“We need all countries, all the 11, to participate positively to the implementation of the Addis-Abeba Agreement [Framework for Peace, Securiy and Development]. And, let us be clear, we need to see Ugandan and Rwandan governments’ willingness to participate to the solution, and not to be part of the problem,” Belgian Foreign Affairs Minister Didier Reynders told journalists on August 13, 2013 at the end of his three-day visit to the Democratic Republic of the Congo (DRC).
During his three-day visit that focused on the security in Eastern DRC and saw him launch high visibility projects in which the Belgian government has invested, he met Congolese President Joseph Kabila, the Prime Minister Augustine Matata Ponyo and the Minister of Foreign Affairs and Cooperation, Raymond Tshibanda.
The Congolese Government Has done Its Part
Didier Reynders insisted that the Congolese government has done its part and that, now it is up to the International Community to do its own, by cracking down on Rwandan backed M23 Congolese rebels:
“I think the Congolese government went beyond what is possible. (…) Nobody should ask the Congolese, and I also hope the Congolese refuse to listen to anyone who dares to ask, to reintegrate within the army [FARDC] people who rebelled, not once, or twice, or three times. This would be encouraging indiscipline by reintegrating unruly individuals.“
Didier Reynders: the nemesis of the Rwandan Dictator General Paul Kagame
It is not the first time Didier Reynders has singled out the Rwandan government and called on it to engage on a path of peace in the Great Lakes Region. In early July 2013, he said, while implicitly referring to the proposition by the Tanzanian President Jakaya Kikwete, reinforced by Southern African Development Community (SADC) recommendation to the Rwandan dictator General Paul Kagame, to open negotiations with his armed opposition in order to bring peace in Eastern Democratic Republic of the Congo (DRC), Rwanda and the Great Region of Africa, that: “It is clear that dialogue with all the forces that are often referred to as negative if they do not take up arms, if they agree to talk (…), it is primarily a national priority, and then in the strategic interest of the Great Lakes region.“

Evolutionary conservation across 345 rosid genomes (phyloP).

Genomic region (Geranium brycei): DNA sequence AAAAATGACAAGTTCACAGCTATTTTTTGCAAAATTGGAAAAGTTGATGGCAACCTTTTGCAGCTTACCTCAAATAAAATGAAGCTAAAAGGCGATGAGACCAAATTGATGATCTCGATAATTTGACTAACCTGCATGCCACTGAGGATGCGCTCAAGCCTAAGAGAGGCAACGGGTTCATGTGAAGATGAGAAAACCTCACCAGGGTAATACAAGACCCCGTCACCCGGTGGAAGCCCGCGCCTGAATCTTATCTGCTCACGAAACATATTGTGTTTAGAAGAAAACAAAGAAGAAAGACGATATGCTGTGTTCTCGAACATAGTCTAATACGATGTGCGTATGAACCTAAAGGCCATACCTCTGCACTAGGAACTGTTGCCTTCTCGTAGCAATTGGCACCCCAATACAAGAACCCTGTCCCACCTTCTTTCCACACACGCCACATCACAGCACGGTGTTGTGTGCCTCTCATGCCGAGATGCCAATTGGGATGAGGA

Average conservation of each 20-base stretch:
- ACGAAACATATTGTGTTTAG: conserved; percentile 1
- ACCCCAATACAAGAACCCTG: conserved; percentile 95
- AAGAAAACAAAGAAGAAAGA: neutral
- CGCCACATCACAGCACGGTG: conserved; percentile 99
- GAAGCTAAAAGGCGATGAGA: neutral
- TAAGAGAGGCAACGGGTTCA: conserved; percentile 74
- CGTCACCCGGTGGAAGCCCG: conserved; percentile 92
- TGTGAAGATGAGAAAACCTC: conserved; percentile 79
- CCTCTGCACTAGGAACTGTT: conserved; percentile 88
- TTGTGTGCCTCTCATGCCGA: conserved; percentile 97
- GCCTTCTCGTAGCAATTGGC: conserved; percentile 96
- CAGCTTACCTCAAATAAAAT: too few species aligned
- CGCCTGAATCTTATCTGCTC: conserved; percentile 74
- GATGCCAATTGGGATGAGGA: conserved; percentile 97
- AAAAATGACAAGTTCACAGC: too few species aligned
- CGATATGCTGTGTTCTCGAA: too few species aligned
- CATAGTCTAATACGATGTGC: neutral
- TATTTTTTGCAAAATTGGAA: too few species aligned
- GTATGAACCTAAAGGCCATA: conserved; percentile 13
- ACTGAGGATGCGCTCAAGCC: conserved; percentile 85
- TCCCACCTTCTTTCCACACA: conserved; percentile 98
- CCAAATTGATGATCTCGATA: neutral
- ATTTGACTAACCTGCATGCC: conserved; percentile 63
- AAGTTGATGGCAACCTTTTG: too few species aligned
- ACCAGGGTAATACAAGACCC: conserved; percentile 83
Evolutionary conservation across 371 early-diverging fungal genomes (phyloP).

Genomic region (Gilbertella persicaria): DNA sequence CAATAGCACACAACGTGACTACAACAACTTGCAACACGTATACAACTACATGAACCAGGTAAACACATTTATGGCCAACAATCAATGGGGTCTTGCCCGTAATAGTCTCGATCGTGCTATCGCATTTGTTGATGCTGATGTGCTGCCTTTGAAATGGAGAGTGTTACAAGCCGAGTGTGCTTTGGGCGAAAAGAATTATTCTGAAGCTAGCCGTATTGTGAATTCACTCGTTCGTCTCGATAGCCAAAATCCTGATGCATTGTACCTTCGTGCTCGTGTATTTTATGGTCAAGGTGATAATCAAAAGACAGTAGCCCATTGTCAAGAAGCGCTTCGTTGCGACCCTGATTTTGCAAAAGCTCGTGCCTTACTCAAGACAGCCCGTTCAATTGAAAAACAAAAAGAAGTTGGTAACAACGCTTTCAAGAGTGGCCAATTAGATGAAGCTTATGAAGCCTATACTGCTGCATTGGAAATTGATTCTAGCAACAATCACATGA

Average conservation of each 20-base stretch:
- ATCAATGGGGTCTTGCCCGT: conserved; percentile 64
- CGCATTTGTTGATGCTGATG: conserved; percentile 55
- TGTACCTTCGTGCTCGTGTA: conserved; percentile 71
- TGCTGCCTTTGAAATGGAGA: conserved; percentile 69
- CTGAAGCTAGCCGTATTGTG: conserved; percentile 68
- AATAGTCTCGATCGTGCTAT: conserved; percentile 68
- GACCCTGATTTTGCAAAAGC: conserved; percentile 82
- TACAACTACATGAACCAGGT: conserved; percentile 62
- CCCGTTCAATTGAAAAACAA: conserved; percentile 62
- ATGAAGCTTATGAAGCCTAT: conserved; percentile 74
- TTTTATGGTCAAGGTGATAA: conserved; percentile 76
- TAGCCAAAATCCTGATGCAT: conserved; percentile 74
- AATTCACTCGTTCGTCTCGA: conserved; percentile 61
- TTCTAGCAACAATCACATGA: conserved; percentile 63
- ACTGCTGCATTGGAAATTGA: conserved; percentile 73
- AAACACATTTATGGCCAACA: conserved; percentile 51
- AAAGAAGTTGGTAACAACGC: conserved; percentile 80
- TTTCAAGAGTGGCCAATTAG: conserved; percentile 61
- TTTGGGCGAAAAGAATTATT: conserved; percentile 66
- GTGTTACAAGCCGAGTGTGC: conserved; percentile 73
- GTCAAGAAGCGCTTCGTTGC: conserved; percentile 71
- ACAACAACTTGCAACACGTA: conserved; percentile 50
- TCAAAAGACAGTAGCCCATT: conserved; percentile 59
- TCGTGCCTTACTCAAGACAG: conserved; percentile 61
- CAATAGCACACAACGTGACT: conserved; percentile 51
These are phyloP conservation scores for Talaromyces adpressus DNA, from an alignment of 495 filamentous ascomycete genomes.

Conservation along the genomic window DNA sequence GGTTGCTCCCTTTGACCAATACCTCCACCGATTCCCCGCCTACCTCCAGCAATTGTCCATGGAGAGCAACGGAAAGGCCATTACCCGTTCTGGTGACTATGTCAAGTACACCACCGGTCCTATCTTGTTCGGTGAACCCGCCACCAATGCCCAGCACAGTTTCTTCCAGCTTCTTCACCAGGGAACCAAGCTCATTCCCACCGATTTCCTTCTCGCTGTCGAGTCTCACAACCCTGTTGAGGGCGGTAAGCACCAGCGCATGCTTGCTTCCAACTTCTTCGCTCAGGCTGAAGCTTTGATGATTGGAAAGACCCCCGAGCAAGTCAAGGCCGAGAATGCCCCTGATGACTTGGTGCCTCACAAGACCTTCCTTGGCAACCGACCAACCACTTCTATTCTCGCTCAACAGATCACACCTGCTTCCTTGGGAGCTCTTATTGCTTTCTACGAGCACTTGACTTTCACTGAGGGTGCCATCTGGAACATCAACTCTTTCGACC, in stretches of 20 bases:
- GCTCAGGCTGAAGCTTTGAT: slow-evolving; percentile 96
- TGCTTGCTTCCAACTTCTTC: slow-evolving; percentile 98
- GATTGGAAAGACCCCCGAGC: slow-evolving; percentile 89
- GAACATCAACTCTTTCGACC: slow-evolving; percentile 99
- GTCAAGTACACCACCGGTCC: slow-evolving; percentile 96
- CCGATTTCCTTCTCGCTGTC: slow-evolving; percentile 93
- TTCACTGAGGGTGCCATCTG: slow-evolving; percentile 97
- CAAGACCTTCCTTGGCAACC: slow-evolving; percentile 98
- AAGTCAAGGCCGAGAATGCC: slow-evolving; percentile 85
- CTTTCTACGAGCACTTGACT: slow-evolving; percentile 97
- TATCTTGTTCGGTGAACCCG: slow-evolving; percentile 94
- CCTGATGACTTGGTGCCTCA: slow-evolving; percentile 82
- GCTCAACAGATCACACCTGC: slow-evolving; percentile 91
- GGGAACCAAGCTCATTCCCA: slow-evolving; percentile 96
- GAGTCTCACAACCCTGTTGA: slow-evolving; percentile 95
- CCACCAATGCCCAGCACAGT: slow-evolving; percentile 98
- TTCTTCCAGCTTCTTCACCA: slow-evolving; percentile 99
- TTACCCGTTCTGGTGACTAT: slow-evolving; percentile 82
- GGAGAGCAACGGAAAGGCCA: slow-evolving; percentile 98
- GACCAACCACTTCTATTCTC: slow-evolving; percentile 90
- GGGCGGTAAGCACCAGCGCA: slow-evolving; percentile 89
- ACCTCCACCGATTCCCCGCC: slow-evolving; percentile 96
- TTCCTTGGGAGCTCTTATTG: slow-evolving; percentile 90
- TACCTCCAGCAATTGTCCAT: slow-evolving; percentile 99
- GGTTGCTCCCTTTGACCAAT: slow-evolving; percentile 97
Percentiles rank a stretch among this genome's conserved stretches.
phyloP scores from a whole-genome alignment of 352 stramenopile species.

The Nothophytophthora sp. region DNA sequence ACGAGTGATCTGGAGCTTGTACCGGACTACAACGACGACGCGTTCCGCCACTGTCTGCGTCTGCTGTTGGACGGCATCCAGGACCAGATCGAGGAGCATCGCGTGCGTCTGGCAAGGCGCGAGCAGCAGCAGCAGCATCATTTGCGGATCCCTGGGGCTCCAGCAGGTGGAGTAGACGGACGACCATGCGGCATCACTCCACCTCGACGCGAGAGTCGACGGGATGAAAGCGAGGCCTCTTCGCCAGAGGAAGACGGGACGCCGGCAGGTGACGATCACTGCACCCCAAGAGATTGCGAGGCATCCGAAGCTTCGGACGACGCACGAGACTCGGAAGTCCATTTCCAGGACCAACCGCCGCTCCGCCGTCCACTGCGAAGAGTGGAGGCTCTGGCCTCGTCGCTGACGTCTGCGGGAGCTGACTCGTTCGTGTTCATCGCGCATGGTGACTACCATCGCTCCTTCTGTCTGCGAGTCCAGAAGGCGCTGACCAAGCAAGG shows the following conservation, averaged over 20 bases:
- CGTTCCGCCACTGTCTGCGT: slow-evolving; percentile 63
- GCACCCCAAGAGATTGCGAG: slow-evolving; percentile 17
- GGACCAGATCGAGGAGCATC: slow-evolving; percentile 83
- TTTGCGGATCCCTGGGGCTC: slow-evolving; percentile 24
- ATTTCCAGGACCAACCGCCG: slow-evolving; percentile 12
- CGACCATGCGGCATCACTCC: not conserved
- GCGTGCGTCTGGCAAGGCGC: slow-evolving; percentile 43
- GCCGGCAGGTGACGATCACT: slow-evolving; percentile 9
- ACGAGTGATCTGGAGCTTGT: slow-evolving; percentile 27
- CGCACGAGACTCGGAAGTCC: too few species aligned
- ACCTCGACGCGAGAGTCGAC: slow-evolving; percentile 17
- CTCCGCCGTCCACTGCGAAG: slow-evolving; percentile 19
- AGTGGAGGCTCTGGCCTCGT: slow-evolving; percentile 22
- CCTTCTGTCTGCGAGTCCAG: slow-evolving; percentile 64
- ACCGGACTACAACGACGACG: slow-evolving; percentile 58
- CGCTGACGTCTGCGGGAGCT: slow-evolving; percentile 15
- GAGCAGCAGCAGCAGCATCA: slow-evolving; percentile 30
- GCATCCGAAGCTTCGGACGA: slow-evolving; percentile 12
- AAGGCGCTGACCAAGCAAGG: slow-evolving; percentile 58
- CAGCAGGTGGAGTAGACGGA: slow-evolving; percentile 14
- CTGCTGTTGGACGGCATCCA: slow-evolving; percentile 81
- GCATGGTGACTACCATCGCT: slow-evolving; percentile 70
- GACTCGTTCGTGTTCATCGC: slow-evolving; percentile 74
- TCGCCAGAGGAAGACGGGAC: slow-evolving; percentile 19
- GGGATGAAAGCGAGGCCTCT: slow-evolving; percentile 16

Last year, in September 2012, the Belgian Foreign Affairs Minister expressed his disdain for the Rwandan dictator General Paul Kagame (See our article, New York: DRC Joseph Kabila Shines; Rwandan Paul Kagame’s Star Wanes of September 30, 2012) during a roundtable organized in New York, by the UN Secretary General Ban Ki-Moon on the situation on the Democratic Republic of the Congo (DRC), following accusations against the Rwandan government supported M23 rebels of playing havoc, raping women, mass murdering civilians, and looting (see our article here).
“I think in terms of impunity and reintegration, I think there are limits, a red line not to be crossed-. We can argue on the margins – but I feel that the Congolese Government had done the maximum, ” he said, before expressing his concern regarding the success of the effort by the International Community.
Patience has its limits: Belgian Foreign Affairs Minister Tells The International Community
“We need to be patient, but the Congolese people have very, vey high expectations . At some point, if no positive change is observed on the ground , the International Community will lose its credibility.”
His prediction may be close to reality. In fact, months after the appointment of the UN Special Envoy Mary Robinson, the US Envoy Russ Feingold, and the decision to deploy the UN Intervention Brigade, nothing much has evolved on the ground.
UN Envoy Mary Robinson has yet to disclose an actionable roadmap or, even, a strategic framework of the political solutions she has been promoting and the UN Intervention Brigade has yet to start flexing its muscles.
So far, the only concrete solution has been proposed by the Tanzanian President Jakaya Kikwete (see our article Relations Between Rwanda and Tanzania Have Soured, President Jakaya Kikwete Says).
Meanwhile, the people in Eastern DRC continues on their journey of suffering .
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